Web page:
Browse award-winning titles. See more
If you are a seller for this product, would you like to suggest updates through seller support?
Top Customer Reviews
so I looked forward to a great read this time.
Unfortunately, this book is plagued by several problems that detracted from what could have
been an interesting story:
1. Anton goes too far in attempting to include scattered bits of royal intrigue in the story.
It is impossible to keep track of the minor nobility/Church players who come up once or twice
to do something that never matters to the story. She should have stayed with the characters who
have roles in the plot of her main story, which would still have left many political and religious
2. Anton does not carefully weave new/remembered characters into the story, so more than once
I was going back to check who someone was in the family tree. This is made more difficult by the
fact that lots of people have duplicate names (not her fault) and the fact that she did not
include children who died early on the family tree (her fault), or a general list/glossary of
characters from the first two books (her fault). Yes, I read the first two, but I did not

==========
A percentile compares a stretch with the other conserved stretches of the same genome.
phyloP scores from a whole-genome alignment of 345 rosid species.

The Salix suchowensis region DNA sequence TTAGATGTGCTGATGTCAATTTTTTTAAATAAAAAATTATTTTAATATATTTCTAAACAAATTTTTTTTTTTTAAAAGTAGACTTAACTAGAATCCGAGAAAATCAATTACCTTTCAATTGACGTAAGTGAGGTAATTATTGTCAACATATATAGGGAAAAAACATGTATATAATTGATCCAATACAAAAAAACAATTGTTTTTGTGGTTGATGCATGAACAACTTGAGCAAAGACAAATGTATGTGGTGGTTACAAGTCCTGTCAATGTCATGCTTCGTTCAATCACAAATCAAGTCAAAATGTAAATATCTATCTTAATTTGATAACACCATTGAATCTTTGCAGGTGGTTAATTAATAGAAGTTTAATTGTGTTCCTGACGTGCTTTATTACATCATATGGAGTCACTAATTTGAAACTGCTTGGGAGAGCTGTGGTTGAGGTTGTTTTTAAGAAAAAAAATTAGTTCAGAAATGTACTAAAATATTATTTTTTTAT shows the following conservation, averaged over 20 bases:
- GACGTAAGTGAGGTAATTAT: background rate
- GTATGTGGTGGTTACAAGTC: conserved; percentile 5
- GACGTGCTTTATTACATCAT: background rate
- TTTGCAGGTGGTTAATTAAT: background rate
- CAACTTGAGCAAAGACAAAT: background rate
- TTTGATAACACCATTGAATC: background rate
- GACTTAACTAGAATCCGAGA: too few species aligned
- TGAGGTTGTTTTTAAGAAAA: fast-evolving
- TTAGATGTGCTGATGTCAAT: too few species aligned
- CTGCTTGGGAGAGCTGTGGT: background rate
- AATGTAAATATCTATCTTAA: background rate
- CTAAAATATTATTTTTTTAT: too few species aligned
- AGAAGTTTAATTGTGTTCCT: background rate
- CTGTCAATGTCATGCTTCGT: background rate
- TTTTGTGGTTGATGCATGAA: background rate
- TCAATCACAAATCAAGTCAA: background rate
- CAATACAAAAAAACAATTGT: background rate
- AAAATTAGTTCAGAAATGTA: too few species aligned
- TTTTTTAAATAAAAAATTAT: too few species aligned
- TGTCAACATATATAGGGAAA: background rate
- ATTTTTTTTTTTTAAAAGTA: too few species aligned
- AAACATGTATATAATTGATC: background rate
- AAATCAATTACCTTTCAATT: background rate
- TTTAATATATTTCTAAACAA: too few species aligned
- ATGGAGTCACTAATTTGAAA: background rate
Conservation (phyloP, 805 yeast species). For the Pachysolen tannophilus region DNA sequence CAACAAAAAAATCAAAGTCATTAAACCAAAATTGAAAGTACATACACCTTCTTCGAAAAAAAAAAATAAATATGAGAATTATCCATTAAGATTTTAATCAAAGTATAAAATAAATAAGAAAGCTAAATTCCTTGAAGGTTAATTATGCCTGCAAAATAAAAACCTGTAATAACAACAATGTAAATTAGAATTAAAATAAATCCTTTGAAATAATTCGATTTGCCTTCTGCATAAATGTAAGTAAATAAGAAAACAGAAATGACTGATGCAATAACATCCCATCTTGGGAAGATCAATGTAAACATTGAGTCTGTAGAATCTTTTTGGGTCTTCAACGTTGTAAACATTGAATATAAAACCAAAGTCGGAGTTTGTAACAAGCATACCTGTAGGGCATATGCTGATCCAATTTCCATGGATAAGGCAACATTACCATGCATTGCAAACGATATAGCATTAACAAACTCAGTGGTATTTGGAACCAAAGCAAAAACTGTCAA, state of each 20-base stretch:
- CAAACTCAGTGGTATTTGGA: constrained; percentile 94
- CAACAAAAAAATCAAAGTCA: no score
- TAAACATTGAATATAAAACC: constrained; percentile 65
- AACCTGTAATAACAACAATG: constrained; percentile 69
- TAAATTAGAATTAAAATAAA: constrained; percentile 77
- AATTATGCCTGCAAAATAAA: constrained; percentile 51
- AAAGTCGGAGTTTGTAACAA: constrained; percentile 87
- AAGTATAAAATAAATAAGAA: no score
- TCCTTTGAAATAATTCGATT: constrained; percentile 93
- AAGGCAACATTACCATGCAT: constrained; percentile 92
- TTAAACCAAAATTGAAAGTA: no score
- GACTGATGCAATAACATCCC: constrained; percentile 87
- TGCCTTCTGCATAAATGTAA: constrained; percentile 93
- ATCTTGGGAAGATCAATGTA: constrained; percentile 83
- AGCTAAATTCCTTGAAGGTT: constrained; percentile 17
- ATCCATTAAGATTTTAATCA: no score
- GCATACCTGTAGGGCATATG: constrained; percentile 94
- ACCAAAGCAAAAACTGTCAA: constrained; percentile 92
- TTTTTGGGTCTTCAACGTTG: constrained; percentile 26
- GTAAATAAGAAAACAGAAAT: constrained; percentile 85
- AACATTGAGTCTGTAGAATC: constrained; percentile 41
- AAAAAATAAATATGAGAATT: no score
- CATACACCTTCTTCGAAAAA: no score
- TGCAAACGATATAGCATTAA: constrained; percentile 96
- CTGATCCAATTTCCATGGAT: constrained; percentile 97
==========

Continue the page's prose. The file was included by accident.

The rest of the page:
have their characters at the top of my mind every second, and that should not be necessary
in reading the third book of a trilogy.
3. Anton's editors made a common mistake for established best-selling writers: they did not
edit the book carefully, leaving such glaring errors as "principle mourners" for "principal
mourners," misplaced punctuation, mis-conjugated verbs, and spelling errors.
4. The characters Eliezer and Rachel are simply not believable in many of their life
choices. It would have been far more believable, for instance, if Rachel and Dovid had
had some (any!) action. It would have been more believable if Rachel had refrained from
being overwrought with passion for her husband (!) when he continually treats her poorly
and cheats on her. Rachel's relationships with other people, like her parents, sisters,
and children - are all very well done and believable, so it is just this one that is